Other examples include allowing space for a door to swing open where filters periodically must be changed, and ensuring that there is enough space near a ladder — perhaps a 3-foot clearance all around — so a person can climb it. With these attributes built into the model, users can run “soft” clash detections that report when a clearance has been compromised. This allows design adjustments to be made before construction or installation, eliminating long-term operational irritations.
Such requirements also can be applied to entire categories of elements.
“You may want to have 4 inches of clearance around every pipe to permit inspection and painting,” Middlebrooks says. “Each pipe already has attributes — size, material, thickness, function — and you just model the clearance requirement as additional data tied to an attribute.” Having gone beyond constructability issues, the program helps create a facility that is maintainable and easy to operate.
TURNING DATA INTO PICTURES
BIM uses a structure reminiscent of a relational database, and the core model often consists of a number of individual models aggregated together. Depending on the particular project, either the architect or design engineer may put together the core model. Others, such as the mechanical and electrical contractors, put together their own models that are then tied into the core model, not unlike layers on a CAD drawing. Embedded in each of the models is any information the user chooses to include.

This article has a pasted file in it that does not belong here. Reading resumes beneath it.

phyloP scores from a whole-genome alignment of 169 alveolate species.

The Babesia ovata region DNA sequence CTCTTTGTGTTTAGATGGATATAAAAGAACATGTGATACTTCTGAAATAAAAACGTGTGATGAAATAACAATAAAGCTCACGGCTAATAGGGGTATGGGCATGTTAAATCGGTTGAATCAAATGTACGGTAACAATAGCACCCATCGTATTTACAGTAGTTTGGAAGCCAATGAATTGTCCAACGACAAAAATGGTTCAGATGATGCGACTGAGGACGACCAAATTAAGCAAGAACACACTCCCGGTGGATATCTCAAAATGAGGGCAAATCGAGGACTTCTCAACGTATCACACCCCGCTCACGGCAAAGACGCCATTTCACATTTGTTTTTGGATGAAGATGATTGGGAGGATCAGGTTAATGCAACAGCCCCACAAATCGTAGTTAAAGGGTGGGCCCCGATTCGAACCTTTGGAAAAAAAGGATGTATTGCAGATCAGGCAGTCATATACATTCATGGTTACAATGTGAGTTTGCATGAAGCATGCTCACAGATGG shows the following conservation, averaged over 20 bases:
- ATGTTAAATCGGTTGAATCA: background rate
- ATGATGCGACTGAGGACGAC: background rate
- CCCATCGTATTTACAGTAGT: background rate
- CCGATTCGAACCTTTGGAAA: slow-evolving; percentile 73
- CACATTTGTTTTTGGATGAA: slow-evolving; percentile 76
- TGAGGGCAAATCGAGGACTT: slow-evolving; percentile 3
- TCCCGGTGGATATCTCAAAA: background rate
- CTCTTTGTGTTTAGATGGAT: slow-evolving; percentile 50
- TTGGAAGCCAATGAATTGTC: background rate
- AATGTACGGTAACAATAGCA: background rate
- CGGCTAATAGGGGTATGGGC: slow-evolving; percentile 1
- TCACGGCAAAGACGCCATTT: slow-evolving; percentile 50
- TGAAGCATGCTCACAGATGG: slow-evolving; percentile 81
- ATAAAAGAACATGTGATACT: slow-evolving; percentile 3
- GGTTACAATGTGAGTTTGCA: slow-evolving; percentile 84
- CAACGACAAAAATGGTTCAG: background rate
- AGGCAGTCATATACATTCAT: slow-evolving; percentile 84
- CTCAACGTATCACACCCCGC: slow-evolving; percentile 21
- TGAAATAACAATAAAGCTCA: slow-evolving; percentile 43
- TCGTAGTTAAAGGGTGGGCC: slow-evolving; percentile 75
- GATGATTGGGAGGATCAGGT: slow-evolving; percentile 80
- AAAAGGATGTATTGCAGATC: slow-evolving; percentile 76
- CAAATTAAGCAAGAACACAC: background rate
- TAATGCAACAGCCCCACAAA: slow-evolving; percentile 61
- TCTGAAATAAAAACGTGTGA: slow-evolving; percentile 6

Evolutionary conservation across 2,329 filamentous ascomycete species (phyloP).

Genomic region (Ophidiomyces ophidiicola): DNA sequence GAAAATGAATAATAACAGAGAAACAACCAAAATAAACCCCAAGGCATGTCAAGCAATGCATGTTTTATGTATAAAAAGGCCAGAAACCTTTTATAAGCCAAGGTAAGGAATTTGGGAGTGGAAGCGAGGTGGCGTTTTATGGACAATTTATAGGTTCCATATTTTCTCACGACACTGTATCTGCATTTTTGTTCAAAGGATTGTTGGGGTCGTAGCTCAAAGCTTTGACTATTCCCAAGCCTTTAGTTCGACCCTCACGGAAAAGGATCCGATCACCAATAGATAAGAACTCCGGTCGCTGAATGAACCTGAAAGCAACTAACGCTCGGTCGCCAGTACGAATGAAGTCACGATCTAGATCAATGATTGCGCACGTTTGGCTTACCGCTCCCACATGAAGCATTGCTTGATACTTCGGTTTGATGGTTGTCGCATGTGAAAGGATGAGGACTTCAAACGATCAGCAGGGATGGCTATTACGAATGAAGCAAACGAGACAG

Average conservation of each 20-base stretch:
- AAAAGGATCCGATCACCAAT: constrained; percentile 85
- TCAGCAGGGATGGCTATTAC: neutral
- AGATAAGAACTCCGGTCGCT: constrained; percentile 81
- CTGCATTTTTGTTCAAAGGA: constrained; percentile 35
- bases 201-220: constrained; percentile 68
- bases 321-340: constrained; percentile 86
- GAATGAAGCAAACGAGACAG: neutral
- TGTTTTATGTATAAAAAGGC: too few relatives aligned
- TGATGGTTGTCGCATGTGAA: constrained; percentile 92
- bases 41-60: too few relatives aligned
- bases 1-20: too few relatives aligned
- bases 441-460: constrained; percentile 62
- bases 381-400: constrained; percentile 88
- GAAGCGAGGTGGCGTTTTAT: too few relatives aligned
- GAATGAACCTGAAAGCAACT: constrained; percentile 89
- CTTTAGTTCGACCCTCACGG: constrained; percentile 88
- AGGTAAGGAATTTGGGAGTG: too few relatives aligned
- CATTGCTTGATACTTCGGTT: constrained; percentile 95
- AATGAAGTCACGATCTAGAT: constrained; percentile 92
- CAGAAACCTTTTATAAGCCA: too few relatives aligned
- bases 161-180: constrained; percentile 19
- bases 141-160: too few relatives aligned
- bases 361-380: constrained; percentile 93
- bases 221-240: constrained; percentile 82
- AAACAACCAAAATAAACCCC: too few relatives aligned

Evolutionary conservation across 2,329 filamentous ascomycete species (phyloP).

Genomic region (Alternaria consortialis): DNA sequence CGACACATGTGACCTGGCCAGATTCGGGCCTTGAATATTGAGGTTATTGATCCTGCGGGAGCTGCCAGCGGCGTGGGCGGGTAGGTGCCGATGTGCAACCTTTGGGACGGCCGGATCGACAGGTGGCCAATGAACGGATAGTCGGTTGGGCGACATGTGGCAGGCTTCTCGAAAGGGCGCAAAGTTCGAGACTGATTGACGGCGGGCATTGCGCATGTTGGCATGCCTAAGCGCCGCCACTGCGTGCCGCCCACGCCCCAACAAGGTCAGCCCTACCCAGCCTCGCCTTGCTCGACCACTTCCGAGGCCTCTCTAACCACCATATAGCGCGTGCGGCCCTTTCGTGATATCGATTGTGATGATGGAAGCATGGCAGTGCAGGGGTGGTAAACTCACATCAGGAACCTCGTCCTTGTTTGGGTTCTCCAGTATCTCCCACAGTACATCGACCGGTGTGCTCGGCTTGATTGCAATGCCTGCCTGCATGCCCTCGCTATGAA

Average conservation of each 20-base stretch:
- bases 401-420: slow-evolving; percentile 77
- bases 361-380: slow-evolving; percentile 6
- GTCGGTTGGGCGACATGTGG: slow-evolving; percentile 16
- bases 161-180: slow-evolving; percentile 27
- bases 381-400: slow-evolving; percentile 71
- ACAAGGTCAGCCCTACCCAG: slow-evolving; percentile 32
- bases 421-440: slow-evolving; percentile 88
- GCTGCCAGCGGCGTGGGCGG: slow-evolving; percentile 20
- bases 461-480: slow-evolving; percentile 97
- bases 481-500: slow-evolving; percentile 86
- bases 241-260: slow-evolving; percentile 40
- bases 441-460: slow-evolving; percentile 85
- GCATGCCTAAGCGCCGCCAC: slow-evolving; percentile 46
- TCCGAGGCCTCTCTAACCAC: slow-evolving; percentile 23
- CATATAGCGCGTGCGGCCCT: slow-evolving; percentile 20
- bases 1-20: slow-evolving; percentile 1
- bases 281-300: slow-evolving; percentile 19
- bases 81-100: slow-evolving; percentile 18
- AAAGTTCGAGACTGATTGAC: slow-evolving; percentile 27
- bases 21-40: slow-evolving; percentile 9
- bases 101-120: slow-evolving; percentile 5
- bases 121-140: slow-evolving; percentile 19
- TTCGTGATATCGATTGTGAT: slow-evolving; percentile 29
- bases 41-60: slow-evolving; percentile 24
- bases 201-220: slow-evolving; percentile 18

Some software is bidirectional and reflects changes made on any of the secondary models throughout the entire model. Other programs are unidirectional, accepting changes made on the secondary models only as imported data to the main model.
Individual programs use a variety of file formats, but most support more than their native file formats. Tekla Structures, for example, supports IFC, DGN, DWG, XML, and other nonproprietary formats for model and data aggregation activities. Some programs have built-in translation capabilities; for example, Autodesk and Bentley Systems Inc. have an interoperability agreement that enables each program to read and write the other's native formats.
In general, however, BIM technology is still at the point where having a good utility program to manage the translation and meld data is worthwhile.
One such program is Autodesk's Navis-Works, a nonproprietary aggregator that combines data from virtually any BIM-related program. Its modules allow you to work with the model as well as view it. Whereas the actual BIM programs are the tools for design activities, this aggregator is a good tool for the construction and execution of a project.
Phoenix-based general contractor Sundt Construction uses NavisWorks for viewing and investigating models as well as for visualizing how concrete elements fit with other building systems. (See Web extra on page 33.)
For example, a recent project called for two 6-foot-square spread footings just 2 feet apart. Ordinarily, says Sundt's Simulated Construction Manager Dan Russell, the crew would form a single 6x14-foot placement. But a quick look at the building model showed floor drains and piping in the 2-foot space, so he told the crew not to combine the two footings.
Another viewing tool is Adobe Acrobat's 9 Pro Extended version, which converts a BIM model in IFC format to a PDF with full visualization capabilities and access to the object property data associated with the model.